38/M

TBI

FTP

Right

13

13

155

None

22

52/M

TBI

FTP

Left

15

15

142

None

23

45/F

TBI

FTP

Right

9

9

151

None

24

52/M

TBI

FTP

Left

13

13

138

None

25

59/M

TBI

FTP

Right

11

11

152

None

26

39/M

TBI

FTP

Left

15

15

148

None

27

48/F

TBI

FTP

Left

10

10

158

None

28

52/M

TBI

FTP

Right

15

15

150

None

29

63/M

TBI

FTP

Left

15

15

156

None

30

58/F

TBI

FTP

Left

15

15

148

None

#### Cosmetic Outcome

Postoperative CT scans showed excellent restoration of the bony contour and margin ([Fig. 3]). Two of our patients had uneven surface of the PMMA implant. We attribute this to insufficient quantity of PMMA resin used for implant formation.

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#### Complications

Of the 30 patients in our study, 4 (13.3%) patients developed complications. One patient developed ipsilateral frontal and parietal contusion which was managed conservatively and did not show any deterioration of GCS. One patient operated for bilateral cranioplasty developed extradural hematoma in postoperative CT scan which was managed conservatively with uneventful course. The same patient developed wound dehiscence with pus discharge and implant exposure on right side that required implant removal after one year of surgery. Two patients developed uneven margins due to improper use of resin.

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### Discussion

Cranioplasty has a fascinating and ancient history dating back to 7,000 BC according to the archeological evidence.[15] Civilizations practiced cranioplasty included the Britons, the Asiatics, the Polynesians, and the North Africans. The first documented description of cranioplasty came from Fallopius in the 16th century who proposed that bone could be replaced in cranial fractures provided that the dura was not damaged; if the dura were damaged, the bone would be replaced with a gold plate.[16] Xenograft used as bone graft was first performed by van Meekeren in 1668.[17] Later, bone grafts from the rabbit, calf, goose, dog, ape, and eagle have been transplanted into humans. First autologous bone graft cranioplasty was performed by Walther in 1821.[17] Many bone harvest sites were experimented including the ribs, sternum, scapula, and ilium.[15] Muller Konig popularized cranium for autologous bone graft by swinging flaps of adjacent tissue that included the skin, periosteum, and the outer table.[16] Replacement of the original bone removed during craniectomy is preferred as no other graft or foreign materials are introduced. However, autologous bone grafts have certain disadvantages such as bone flap resorption and increased chances of infection as demonstrated by Matsuno et al, compared with PMMA, alumina ceramics, and titanium mesh.[18] PMMA casting–based alloplastic cranioplasty has become a routine practice to restore part of lost skull vault[19] as it is highly biocompatible, has relatively low cost, and strong consistency. Free-hand intraoperative molding of the PMMA resin upon the skull defect during its polymerization phase may lead to poor aesthetic outcome as it may be difficult to match with the irregular margins. It also induces an exothermic reaction when it is done directly upon the defective skull vault which can damage sensitive dural and subdural structures.[10] [20] Prefabrication of PMMA implant outside the operative field as in our study with 3D printed mold has the advantage to prevent such complications. Fabrication of craniofacial models can be done by conventional milling techniques, laser stereolithography, and 3D printing technology.[21] [22] In 1990, the construction of biomodels using 4-axis computer numerical control milling techniques was first reported. These biomodels were then used as templates for implants or as a master tool for making molds for the fabrication of implant.[23] The major disadvantage of the conventional milling technique was not being able to accurately represent the complex anatomy or the inner structure of the craniofacial bones. In the late 1990s, modified cranioplasty techniques were introduced to the reconstruction of complex or extensive cranial defects, consisting of 3D stereolithography and template modeling. Laser stereolithography is accurate to less than 1 mm, which is an improvement compared with conventional milling techniques. This technique demonstrated excellent results for the replication of complex geometric shape. In customized cranioplasty using stereolithography, the defect-bearing biomodel is utilized to mold a master implant following the creation of an impression mold of the cavity. Subsequently, a carbon-fiber reinforced polymer or acrylic implant is shaped by the mold. However, the master implant must be constructed by hand into the defect in this model. In addition, the biomodel manufacturing time for stereolithography is about twice as long as that of 3D printing technology. Recently, the development of 3D printing technology has introduced 3D medical models to generate an exact copy of patient’s skull and facial bone structures.[20] [22] It allows prefabricated copy models to simulate preoperative or intraoperative procedures. In the present study, we applied 3D printing technology for the prefabrication of a mold which can create an implant for the reconstruction of the cranial defect. The image of the implant was generated by a digital substraction mirror-imaging process whereby the normal side of the cranium was used as a model. We developed a 3D model by using high-resolution (0.8-mm cuts) spiral CT scans. The routine CT scans performed before the craniectomy were usually 5-mm thick. Consequently, the prosthesis had a stair-like surface because the 3D model was manufactured using the relatively thick spiral CT data and routine CT image may not be suitable for the creation of a precise model. In bilateral decompressive craniectomy, precise model formation may be difficult as there is no normal side of cranium to use as a mirror image. We used precraniectomy routine CT image data to manufacture bilateral PMMA casting model in one of our case to overcome this problem. Cranioplasty after decompressive craniectomy is performed approximately 3 months after the craniectomy, which allows sufficient time for neurological and medical recovery, but the optimal timing remains controversial.[24] [25] In our case, the mean time to cranioplasty was 7.4 months which can be attributed to poor compliance for second surgery. When using 3D model in cranioplasty, operation time might reduce as the molding process can be performed by the assistant during surgical exploration. In our study mean operation time was 151.6 minutes (range 130–190 minutes). Lee et al have also reported similar findings in their study.[20] Numerous materials are available for reconstructive surgery of skull vault defects, but most of them are expensive. A simple plain titanium mesh can cost upto $2,000 (US dollars), approximately. A patient-specific polyetheretherketone (PEEK) implant for craniofacial reconstruction can cost around$2,700. The customized prostheses proposed in our study using 3D generated mold have a cost of approximately \$300, 6 to 7 times cheaper than western counterparts. Infection with wound gape developed in one (3.3%) patient. Compared with the literature, infection rate in our study was lesser.[26] [27] [28] [29] [30] One of our patients developed frontal and parietal lobe contusion highlighting the importance of meticulous dissection of the skin flap from the dural surface so as to prevent injury to the underlying brain parenchyma.[28] Apart from one patient (3.3%) we did not encounter any case with extradural hematoma formation, which was comparable to the incidence in literature.[28] [30] In our study, no postoperative seizures were seen against the reported incidence between 3.4 and 14.8%.[25] [30]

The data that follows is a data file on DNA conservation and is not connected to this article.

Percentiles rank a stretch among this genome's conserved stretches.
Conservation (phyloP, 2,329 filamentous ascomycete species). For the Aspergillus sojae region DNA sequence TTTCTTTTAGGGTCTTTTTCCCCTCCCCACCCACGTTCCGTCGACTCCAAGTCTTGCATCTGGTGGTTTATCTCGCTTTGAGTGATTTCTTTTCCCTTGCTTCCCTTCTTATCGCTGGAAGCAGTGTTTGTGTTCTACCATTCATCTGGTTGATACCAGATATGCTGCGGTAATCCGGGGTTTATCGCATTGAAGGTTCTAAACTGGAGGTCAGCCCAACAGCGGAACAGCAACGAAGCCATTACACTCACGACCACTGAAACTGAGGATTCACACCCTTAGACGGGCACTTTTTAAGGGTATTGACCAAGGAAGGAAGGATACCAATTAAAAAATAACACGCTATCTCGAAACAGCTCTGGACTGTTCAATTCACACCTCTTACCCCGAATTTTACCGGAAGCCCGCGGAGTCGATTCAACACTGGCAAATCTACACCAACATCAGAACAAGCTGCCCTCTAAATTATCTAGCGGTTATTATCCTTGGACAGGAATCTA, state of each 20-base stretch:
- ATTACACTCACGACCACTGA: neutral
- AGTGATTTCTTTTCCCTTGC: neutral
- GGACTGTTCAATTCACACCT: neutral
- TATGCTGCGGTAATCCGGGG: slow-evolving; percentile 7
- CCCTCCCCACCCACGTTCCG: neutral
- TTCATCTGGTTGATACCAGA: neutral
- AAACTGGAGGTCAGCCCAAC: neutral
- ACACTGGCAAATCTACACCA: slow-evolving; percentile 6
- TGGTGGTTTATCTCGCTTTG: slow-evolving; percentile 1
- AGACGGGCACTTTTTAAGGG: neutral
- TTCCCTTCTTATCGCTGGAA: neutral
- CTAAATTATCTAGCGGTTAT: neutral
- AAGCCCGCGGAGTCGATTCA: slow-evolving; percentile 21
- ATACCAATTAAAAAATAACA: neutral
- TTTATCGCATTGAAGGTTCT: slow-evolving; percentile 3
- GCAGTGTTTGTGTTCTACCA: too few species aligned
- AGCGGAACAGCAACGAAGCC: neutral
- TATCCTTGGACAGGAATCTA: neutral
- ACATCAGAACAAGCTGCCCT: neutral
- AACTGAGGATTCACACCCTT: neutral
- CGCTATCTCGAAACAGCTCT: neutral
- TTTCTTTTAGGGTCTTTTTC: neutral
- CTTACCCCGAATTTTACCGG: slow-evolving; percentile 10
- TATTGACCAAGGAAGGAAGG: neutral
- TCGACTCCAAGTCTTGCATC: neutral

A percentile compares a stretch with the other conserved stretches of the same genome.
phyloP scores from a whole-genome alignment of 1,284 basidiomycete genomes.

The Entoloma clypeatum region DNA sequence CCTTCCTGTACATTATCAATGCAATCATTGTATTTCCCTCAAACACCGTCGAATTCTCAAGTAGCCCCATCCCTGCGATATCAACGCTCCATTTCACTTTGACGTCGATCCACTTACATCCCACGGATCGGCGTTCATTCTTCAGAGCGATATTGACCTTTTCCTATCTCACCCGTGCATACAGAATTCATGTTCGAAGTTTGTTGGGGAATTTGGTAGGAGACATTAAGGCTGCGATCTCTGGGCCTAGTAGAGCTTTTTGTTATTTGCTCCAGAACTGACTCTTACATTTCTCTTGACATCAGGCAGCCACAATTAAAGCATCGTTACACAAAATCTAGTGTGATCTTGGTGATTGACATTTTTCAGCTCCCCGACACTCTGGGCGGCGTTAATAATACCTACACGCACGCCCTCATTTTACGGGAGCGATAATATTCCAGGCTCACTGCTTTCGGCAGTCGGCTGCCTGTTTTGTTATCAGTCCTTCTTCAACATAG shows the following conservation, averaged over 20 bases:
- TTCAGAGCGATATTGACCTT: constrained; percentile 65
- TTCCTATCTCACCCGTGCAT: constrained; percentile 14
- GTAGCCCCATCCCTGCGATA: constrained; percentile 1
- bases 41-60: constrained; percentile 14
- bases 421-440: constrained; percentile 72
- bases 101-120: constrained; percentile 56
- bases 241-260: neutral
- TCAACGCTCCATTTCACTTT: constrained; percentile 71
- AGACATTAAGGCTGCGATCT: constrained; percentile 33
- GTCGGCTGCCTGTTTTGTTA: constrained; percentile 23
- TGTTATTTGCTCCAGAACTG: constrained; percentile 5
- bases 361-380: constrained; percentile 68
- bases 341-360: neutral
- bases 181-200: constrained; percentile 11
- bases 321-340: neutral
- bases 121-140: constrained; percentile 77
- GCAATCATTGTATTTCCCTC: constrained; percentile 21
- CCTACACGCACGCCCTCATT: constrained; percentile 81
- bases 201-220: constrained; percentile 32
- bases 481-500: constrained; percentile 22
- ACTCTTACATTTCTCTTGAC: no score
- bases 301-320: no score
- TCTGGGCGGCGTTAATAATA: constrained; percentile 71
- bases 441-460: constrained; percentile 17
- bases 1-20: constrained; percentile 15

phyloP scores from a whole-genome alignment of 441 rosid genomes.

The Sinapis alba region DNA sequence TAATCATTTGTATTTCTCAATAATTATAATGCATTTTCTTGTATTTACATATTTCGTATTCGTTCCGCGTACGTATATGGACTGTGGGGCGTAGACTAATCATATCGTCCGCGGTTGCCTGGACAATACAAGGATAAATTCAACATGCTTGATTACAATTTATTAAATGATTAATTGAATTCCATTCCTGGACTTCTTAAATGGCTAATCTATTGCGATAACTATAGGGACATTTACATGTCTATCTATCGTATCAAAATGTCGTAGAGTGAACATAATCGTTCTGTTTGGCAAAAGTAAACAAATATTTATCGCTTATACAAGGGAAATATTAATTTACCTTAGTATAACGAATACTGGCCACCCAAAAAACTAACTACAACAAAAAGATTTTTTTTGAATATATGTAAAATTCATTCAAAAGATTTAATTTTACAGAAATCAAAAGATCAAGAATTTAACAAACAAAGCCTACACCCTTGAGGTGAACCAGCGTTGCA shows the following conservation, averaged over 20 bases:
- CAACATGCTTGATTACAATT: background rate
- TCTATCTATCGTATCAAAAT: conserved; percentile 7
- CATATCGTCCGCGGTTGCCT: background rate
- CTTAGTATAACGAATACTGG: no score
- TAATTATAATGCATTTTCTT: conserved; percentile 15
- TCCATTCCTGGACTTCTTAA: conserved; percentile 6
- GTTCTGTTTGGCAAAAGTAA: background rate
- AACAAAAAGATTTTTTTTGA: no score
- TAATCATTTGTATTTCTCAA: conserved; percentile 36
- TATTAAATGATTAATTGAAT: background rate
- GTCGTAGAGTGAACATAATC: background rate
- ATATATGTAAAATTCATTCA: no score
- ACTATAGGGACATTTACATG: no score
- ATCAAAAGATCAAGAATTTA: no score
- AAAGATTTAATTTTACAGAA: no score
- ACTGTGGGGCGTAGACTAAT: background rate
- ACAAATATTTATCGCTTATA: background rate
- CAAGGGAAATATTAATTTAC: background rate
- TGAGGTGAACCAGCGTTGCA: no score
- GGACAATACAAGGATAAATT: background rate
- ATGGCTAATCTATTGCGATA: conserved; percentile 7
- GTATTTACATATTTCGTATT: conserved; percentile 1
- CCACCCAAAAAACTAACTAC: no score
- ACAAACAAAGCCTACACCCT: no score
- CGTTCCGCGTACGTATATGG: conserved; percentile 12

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### Lessons Learnt

Infection with wound gape was less in our study, which could be attributed as we take cranioplasty as first case, reduced operative time attributed to 3D printed mold, and case being operated by senior surgeon. With due course of time we started dissecting temporalis muscle to make implant fit exactly in sphenoidal aspect of defect. We were able to separate implant comfortably after applying bone wax over surface of mold. Bum-Joon et al in their study used saline to moisturize the surface to prevent adhesion.[31] In two patients who were included in our study, the outer surface was uneven which was attributed to the inadequate amount of PMMA resin, so preoperative assessment of volume of resin used should be according to the volume of cranioplasty defect.

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### Conclusion

This technique involves a comprehensive workflow to fabricate 6 to 7 times less expensive cost than other studies. This technique can be very useful for low socioeconomic and developing countries. Considerable reduction in operation time and an accurate reconstruction of the original skull contour was achieved in our study.

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### Conflict of Interest

None declared.

Virendra Deo Sinha, MS, Mch
Department of Neurosurgery, Sawai Man Singh Medical College
Jaipur 302004, Rajasthan
India

### Publication History

Publication Date:
18 June 2020 (online)